Headline: Greening the car? Conflict dynamics within the german platform for electric mobility

The environmental crisis due to air pollution, high CO2 emissions, noise from traffic and soil ceiling requires profound changes to the car-dependent transport system. This article examines the political dynamics of German transport politics, focusing on the National Platform for Electric Mobility (NPE), a high-level political forum that aimed to accelerate the run-up of the electric mobility market in Germany. The NPE provides an interesting case to study the strategies of stakeholders in influencing policy-making and shaping alternative pathways to the car-centered transport system. The paper focusses on actor constellations and the conflicts that arise within the NPE, as well as the temporal dynamics within the electric mobility debate. The findings suggest that the NPE contributed to a narrow understanding of mobility transformation based on road transport and electric cars, but that it is better described as ecological modernization. Within this narrow framework, a fundamental conflict unfolds between strong advocates versus those slowing down the ecological modernization of the car. A third group demands at least a partial departure from the automobile-centered model but remains marginalized within the NPE. Aside from this core conflict, members of the NPE struggled over the location for battery cell production, the introduction of a purchase grant known as the environmental bonus, and the expansion of battery recharging infrastructure. These issues illustrate that discussions within the NPE relate to the political debates about the future of mobility, which have intensified in Germany in recent years. However, the case of the NPE shows that high-level stakeholder platforms are not an adequate forum to legitimately deliberate and to practically contribute to a wider and more fundamental rethink of future mobility concepts.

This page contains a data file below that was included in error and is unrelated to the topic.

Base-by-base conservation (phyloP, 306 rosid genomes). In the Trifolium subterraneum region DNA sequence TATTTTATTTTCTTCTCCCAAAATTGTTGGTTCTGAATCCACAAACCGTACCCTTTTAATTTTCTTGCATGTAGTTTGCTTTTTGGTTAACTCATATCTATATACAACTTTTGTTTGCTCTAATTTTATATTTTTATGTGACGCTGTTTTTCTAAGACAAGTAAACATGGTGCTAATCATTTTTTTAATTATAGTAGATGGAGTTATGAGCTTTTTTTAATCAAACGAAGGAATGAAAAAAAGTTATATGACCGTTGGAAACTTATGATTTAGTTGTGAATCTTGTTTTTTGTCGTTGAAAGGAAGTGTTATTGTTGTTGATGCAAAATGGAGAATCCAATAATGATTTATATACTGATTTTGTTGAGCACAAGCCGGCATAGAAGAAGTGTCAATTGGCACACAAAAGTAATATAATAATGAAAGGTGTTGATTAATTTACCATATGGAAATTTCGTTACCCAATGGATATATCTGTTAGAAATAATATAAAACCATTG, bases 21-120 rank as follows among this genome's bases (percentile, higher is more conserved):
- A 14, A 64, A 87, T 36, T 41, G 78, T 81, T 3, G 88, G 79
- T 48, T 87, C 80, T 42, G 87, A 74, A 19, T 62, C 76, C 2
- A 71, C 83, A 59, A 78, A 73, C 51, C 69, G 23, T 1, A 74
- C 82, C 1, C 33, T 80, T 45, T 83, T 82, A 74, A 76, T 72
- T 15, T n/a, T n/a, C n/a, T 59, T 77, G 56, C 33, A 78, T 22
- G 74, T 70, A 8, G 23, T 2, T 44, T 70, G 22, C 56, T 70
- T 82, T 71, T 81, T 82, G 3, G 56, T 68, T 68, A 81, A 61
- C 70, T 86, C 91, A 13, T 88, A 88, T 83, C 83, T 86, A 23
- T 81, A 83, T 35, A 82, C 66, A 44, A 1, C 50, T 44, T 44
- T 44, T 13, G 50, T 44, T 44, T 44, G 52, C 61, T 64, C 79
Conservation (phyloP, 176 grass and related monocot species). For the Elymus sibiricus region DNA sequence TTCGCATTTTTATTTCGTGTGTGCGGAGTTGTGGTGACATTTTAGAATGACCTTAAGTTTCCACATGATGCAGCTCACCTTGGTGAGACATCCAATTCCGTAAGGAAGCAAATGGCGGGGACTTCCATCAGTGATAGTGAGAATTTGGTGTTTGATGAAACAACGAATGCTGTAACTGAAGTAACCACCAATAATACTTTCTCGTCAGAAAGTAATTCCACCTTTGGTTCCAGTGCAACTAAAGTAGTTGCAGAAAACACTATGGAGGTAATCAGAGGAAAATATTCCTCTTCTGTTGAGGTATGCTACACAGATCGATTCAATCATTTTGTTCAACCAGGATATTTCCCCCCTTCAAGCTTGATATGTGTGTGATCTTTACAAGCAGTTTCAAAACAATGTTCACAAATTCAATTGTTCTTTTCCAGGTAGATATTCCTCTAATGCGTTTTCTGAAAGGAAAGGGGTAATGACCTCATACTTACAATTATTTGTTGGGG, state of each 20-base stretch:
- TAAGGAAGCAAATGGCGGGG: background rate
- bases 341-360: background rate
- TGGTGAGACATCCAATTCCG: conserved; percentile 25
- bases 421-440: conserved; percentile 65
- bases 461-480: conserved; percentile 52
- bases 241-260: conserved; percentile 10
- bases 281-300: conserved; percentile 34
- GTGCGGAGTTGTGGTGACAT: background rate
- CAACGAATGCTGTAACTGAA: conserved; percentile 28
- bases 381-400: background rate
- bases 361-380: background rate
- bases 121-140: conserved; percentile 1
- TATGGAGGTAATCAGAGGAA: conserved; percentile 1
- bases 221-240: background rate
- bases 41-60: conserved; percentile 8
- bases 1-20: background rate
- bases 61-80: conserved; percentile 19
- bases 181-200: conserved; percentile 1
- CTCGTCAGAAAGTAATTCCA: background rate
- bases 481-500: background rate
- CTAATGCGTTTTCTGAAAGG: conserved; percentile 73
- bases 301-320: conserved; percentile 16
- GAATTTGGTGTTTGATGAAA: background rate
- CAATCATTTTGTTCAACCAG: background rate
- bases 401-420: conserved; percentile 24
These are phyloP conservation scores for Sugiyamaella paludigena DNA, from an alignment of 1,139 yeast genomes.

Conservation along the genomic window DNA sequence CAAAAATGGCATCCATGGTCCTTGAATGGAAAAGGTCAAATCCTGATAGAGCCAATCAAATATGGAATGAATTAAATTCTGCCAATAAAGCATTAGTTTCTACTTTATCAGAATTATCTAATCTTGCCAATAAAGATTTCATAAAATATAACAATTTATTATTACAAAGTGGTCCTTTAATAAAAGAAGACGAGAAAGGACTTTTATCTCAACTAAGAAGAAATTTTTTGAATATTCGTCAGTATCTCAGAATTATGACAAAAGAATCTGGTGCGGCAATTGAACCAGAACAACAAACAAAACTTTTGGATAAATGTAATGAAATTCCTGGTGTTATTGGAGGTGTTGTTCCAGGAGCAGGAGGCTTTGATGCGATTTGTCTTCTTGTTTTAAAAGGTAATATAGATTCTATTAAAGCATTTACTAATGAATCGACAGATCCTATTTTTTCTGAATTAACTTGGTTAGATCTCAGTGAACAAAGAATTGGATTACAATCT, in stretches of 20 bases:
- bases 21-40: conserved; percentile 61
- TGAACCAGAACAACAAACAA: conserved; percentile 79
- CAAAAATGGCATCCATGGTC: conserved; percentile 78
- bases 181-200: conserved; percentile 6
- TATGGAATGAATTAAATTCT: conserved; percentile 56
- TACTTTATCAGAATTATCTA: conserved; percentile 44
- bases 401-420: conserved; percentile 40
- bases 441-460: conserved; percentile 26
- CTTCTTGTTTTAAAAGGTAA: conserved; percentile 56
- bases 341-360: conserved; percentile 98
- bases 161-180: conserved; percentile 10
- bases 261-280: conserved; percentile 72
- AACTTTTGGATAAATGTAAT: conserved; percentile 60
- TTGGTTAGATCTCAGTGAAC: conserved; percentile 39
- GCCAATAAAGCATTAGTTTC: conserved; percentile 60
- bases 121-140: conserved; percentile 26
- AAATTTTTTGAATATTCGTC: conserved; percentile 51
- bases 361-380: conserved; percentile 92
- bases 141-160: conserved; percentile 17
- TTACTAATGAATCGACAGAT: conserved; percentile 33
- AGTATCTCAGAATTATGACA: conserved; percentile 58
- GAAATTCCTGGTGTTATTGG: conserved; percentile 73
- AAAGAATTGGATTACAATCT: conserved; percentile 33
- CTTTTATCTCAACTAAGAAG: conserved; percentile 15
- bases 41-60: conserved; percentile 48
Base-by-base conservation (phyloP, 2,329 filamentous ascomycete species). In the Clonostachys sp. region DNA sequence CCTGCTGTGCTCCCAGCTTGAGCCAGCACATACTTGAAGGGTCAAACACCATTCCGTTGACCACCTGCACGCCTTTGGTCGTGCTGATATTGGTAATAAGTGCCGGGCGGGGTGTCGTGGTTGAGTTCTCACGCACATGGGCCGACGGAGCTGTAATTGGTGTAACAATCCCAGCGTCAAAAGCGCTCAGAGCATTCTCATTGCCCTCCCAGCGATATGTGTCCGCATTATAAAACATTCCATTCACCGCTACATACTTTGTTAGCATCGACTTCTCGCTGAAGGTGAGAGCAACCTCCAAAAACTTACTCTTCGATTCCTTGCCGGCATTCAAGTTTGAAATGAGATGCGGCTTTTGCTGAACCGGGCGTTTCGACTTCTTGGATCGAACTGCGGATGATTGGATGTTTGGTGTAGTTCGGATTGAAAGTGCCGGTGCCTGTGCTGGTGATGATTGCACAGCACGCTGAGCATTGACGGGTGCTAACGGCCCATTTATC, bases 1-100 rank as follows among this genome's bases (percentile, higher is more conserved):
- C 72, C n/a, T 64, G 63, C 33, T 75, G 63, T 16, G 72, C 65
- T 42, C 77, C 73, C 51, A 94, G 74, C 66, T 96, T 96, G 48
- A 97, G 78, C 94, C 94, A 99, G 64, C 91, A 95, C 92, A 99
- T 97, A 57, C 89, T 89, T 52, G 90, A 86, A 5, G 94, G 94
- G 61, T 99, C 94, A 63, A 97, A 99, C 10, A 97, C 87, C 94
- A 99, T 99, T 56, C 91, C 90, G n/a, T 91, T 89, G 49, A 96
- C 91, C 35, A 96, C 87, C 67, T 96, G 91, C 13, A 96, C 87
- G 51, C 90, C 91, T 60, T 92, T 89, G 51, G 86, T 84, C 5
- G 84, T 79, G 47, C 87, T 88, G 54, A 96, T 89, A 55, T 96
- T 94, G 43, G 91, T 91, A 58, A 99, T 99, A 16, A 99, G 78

Publication Year
Publication Type
Academic Articles

Richter, I., & Haas, T. (2020). Greening the car? Conflict dynamics within the german platform for electric mobility. Sustainability, 12(19): 8043, pp. 1-19. doi:10.3390/su12198043.

Staff involved
Projects involved
Social Transformation and Policy Advice in Lusatia Democratic Governance for Ecopolitical Transformations